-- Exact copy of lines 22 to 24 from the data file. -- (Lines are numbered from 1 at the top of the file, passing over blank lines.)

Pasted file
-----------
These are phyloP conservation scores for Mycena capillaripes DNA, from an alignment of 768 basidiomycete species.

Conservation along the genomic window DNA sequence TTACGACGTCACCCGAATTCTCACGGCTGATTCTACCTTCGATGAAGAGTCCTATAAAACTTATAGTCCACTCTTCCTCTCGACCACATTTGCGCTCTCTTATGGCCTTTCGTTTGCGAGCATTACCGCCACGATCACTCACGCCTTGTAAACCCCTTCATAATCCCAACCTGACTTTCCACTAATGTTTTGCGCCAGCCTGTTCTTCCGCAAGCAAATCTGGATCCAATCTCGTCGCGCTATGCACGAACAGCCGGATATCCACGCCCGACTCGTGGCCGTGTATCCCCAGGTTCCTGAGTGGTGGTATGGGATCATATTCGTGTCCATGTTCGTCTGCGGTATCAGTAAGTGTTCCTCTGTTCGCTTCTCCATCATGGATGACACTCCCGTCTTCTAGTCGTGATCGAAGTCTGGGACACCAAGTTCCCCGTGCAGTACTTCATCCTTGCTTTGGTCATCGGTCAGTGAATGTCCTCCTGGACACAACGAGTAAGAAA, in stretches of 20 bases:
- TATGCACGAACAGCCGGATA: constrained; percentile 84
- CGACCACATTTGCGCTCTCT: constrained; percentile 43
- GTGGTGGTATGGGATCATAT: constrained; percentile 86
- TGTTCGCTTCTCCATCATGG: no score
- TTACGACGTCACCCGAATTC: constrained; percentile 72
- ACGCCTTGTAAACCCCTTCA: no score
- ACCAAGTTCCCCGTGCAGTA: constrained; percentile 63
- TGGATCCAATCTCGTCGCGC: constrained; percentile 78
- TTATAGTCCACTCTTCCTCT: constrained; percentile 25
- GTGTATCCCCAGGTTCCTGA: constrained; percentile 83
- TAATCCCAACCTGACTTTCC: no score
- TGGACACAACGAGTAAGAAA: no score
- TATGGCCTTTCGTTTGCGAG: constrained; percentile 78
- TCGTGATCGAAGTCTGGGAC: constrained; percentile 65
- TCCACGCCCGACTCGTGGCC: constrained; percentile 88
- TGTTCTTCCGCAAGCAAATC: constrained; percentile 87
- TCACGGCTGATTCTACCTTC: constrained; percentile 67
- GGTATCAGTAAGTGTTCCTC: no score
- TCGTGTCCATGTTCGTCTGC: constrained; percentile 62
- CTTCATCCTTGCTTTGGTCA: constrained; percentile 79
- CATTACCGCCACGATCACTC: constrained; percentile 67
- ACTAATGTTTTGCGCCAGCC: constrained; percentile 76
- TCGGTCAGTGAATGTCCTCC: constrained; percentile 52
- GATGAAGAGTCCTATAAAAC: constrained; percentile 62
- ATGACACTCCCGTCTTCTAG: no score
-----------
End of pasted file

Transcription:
- CTTCATCCTTGCTTTGGTCA: constrained; percentile 79
- CATTACCGCCACGATCACTC: constrained; percentile 67
- ACTAATGTTTTGCGCCAGCC: constrained; percentile 76